Max got an all-in one ski suite- this makes getting him ready so much easier and I’m reassured he is snug without clothes riding up. He has been out with just PJs underneath.
- A lofty waterproof jacket
What makes a good jacket? It’s relatively light, durable, waterproof, yet very importantly (in these cold condition with kids still getting sweaty from running around) breathable.
We seem to have been very lucky with our choices- Angelina wears a Polarn o pryet, which I adore (and so does she- we reviewed the jacket last year) and Hugo has a … which I bought from TK Max 3 or 4 years ago and is serving the second child. I like that they both are a bit brighter and it’s easier to distinguish my kids in these jackets.
- Ski gloves
We tried the first week with just simple thinner knitted gloves and I was advised to buy them “proper gloves”.
Again Decathlon came to the rescue with reasonably priced ski gloves. (I’m not under any commission from them I promise!) These gloves aren’t waterproof, but they stay relatively warm even if wet.
The gloves have little loops on them, so I’ve looped these under the velcro wrist fastening on the kids’ jackets. This means the kids can be pull the gloves on and off, but stay attached to the coat and the kids are less likely to loose them.
- Good hats
Not a thin knitted one, but a fleece lined one.
Angelina is my worst one for wearing a hat. She’ll just pull up her coat hood most of the time. That seems ok to about -10C, but anything colder and her forehead started to hurt from the cold.
- Scarf is preferred
Angelina’s Polarn o pyret jacket actually is a good enough fit to overcome the need for a scarf. It’s well engineered.
Hugo has been using a fleecy Buff. It’s a trendy pirate design that he sometimes, if cold, pulls over his mouth and nose too. It’s worked really well for him.
Max’s all-in-one, again, zips up high enough and tight enough to negate a scarf.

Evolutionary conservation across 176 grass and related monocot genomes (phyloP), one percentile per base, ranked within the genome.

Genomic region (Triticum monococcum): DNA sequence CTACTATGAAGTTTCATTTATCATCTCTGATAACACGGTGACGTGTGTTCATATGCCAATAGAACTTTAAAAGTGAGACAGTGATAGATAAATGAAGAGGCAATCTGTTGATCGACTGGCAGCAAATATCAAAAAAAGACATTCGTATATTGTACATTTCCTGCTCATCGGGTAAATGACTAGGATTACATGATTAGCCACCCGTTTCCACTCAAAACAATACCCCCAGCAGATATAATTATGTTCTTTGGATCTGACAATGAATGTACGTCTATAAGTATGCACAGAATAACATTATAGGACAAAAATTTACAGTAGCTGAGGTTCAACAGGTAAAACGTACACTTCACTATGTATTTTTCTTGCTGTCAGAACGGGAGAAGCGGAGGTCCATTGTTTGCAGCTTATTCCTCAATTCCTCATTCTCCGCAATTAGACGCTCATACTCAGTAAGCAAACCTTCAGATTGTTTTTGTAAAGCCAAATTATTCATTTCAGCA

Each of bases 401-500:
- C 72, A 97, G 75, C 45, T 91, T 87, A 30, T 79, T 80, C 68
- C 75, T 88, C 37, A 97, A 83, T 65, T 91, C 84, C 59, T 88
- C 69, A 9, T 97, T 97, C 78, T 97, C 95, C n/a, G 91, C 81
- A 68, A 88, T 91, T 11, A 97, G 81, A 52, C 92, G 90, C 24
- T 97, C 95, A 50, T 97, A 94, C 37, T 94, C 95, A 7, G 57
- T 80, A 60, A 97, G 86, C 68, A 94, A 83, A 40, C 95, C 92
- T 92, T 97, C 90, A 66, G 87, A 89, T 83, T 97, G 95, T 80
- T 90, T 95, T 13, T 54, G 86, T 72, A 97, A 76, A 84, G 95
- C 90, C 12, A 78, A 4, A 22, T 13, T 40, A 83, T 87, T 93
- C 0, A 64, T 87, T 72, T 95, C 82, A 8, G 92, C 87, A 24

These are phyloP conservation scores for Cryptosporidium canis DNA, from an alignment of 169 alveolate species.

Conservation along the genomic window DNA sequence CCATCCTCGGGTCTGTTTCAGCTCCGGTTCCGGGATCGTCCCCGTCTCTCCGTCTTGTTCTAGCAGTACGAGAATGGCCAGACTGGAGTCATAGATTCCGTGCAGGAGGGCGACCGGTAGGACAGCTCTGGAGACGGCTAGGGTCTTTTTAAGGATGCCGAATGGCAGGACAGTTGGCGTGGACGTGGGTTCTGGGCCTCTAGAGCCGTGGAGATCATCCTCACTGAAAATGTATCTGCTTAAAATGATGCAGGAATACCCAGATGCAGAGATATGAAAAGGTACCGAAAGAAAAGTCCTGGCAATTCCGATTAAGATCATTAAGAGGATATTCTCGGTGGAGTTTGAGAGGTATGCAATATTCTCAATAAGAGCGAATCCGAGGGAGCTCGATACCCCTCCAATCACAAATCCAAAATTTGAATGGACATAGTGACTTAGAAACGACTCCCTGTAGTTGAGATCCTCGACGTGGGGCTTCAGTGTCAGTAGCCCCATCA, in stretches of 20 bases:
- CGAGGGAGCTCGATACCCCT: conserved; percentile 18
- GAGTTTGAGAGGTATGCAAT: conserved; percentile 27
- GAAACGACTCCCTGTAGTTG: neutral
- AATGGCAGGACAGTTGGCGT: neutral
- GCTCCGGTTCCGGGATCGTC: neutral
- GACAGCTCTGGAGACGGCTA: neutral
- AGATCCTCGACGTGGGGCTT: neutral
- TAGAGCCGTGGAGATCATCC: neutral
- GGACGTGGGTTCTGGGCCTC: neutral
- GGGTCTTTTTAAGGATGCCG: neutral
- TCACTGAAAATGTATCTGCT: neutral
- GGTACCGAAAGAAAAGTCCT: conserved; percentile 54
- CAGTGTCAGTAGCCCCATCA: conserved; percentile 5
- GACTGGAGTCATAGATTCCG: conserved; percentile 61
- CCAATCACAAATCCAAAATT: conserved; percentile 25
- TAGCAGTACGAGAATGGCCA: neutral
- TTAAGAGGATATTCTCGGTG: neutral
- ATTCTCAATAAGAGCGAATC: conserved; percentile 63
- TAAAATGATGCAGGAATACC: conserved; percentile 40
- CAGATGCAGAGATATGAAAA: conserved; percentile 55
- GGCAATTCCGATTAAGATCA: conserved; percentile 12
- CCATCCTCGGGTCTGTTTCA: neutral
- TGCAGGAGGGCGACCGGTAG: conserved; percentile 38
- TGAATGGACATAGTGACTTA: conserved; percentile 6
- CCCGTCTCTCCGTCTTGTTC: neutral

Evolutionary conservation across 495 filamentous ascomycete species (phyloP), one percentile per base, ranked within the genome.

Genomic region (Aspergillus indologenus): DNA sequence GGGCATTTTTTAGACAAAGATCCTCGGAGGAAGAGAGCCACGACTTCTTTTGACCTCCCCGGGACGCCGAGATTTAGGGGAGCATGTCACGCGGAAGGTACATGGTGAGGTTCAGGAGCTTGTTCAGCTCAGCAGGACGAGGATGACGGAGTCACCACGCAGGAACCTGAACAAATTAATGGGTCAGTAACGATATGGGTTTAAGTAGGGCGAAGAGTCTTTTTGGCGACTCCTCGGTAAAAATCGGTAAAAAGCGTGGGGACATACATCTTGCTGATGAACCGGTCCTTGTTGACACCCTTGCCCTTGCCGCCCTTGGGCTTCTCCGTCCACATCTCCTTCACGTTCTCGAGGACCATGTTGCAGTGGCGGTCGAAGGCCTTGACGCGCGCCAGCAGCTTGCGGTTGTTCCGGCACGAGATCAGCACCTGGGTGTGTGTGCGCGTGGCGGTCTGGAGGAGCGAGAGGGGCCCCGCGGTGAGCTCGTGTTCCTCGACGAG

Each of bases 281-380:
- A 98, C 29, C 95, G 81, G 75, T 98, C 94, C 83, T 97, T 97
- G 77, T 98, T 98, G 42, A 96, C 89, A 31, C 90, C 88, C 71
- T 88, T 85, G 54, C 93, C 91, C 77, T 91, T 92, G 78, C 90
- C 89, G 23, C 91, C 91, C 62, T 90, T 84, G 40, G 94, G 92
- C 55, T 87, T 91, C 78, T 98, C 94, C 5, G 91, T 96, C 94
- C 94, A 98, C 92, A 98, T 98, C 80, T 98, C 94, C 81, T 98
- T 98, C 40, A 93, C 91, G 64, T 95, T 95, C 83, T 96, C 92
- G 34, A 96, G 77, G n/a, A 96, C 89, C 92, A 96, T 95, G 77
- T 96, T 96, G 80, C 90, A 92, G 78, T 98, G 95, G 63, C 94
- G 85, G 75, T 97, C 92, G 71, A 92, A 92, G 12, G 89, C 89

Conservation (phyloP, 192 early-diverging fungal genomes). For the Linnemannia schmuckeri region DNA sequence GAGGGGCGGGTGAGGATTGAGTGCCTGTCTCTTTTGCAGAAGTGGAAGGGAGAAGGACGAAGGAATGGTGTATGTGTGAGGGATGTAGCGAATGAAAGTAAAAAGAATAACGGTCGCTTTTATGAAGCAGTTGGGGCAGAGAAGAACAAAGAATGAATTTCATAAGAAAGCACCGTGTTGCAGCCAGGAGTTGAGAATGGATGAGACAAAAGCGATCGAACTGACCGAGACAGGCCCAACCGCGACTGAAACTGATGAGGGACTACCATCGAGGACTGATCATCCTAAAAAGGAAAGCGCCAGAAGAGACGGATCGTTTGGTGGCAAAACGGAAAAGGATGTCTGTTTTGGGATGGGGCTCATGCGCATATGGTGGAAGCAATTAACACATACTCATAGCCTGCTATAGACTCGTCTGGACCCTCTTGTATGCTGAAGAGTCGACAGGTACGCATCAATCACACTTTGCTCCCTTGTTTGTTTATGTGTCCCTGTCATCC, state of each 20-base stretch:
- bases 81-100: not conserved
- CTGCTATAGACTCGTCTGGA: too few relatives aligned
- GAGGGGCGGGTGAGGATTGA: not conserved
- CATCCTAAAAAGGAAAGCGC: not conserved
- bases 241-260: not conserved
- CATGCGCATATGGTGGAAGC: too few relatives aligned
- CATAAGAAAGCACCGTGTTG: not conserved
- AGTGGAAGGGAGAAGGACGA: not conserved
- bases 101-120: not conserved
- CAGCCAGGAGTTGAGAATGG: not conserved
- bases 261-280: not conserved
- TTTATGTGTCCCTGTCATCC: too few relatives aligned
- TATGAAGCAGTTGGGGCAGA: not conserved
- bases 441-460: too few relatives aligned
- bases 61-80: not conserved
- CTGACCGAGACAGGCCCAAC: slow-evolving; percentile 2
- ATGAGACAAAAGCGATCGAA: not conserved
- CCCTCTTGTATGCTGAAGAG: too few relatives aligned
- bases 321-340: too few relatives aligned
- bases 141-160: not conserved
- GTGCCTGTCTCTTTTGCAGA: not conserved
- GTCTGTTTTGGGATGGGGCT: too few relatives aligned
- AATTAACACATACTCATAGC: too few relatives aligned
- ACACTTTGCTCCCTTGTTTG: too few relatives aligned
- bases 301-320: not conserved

These are the basics and I almost think this is the easy part. The next points are essential:
3, Everyone sings from the same hymn sheet
What makes this system of layer work is that all the adults in the children’s lives reinforce the message of putting on all the layers: teachers, after school club teachers, parents, everyone!
At home, in the UK, it was all too common to see children in the school playground without even coats on when the teachers were wrapped to the hilt. The excuse often being that they cannot force the children to get dressed, or have the time to check each of them. Somehow the Swedes make it work with similar class sizes.
On my second day, when picking up the kids from school I heard one of the teachers pull a child for not having his jumper on under his jacket. She sent him back inside to put it on before he was allowed to carry on with his game.
4, Kids are given the facilities
Another factor, I think, that is important is that the school has adequate hangers, hooks and cubby holes for the kids. The kids have a bench to change on and all their gear fits on their hook and their little bit of the shoe rack. I’m not saying it’s tidy, but it’s not an utter chaotic jumble either.
Did you find yourself nodding at any of these?
Have you got any other tips?